If your gas-powered car was manufactured after 1991, it is most likely equipped with a mandatory On Board Diagnostic (OBD) system – a computer that monitors the health of the engine and various other components, effectively functioning like a doctor for your car.
For electric cars, a standardized OBD system has been notably absent. Since EVs don't have traditional powertrain components, their systems, including batteries and electric motors require automakers and emissions control agencies to rethink how to provide uniform and accurate data to owners and service centers.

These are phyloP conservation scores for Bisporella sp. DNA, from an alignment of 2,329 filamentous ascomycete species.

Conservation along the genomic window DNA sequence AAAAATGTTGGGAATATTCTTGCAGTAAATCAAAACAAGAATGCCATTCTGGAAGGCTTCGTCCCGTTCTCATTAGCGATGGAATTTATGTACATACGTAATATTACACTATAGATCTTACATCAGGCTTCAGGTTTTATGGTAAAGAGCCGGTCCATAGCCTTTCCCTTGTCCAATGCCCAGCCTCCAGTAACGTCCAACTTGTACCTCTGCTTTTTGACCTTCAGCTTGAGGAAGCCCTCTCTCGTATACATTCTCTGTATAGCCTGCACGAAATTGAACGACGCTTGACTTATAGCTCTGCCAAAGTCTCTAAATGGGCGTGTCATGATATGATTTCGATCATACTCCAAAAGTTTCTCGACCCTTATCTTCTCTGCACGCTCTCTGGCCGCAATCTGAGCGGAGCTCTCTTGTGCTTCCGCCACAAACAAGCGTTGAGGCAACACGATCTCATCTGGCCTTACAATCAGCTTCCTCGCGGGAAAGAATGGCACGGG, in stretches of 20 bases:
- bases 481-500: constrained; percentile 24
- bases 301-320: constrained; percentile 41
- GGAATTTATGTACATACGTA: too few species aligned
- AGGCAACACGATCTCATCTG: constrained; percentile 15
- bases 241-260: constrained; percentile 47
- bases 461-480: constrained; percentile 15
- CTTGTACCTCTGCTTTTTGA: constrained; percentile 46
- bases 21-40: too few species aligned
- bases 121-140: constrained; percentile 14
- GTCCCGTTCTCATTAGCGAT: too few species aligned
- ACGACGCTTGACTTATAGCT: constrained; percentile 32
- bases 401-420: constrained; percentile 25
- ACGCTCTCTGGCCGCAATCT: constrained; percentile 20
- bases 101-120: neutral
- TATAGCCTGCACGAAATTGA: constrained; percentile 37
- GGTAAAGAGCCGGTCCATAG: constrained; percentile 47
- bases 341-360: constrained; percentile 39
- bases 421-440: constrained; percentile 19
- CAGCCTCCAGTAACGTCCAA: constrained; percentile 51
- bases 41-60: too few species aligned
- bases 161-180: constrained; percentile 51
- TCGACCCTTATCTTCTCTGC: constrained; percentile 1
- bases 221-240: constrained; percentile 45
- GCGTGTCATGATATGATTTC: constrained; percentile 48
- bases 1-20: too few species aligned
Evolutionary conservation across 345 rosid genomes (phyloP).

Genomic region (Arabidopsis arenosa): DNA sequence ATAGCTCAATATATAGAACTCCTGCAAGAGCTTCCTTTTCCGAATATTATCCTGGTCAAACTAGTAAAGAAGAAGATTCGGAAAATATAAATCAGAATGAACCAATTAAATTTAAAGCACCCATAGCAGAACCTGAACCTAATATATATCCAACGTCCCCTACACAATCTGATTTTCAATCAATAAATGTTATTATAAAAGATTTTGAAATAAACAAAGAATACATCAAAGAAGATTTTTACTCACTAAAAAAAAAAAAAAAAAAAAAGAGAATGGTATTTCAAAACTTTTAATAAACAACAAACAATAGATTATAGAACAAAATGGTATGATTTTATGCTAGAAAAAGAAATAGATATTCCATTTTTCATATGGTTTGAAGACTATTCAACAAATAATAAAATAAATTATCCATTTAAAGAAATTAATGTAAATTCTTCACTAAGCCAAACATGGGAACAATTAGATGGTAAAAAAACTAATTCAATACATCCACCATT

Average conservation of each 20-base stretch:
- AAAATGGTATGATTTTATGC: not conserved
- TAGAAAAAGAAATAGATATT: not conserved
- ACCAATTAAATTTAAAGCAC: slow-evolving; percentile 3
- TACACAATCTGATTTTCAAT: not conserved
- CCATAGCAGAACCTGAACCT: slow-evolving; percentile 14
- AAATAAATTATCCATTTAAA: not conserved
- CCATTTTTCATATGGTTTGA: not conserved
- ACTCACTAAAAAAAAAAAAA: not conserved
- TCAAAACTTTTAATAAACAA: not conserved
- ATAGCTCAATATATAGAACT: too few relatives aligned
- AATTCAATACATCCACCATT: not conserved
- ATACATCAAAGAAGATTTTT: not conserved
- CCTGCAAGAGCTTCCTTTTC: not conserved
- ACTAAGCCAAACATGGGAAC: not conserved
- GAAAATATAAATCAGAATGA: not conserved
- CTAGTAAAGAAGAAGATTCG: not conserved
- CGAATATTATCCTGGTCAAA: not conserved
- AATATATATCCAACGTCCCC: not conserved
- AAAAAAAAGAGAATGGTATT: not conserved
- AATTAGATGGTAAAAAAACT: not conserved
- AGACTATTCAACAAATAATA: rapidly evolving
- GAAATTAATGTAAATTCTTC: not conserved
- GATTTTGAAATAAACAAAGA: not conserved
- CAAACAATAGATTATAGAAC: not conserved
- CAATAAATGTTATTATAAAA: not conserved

It seems like the authorities have taken this matter seriously. From 2026, California Air Resources Board's (CARB) Advanced Clean Cars II program would require automakers to equip their EVs with a standard diagnostic system, similar to the OBD II in ICE cars, a CARB spokesperson told InsideEVs.
"It's the same connector, same communications protocol, but it’s not OBD," said John Swanton, Air Pollution Specialist at the office of communications at CARB. "The important thing is that it will be a useful and familiar resource for both consumers and service providers."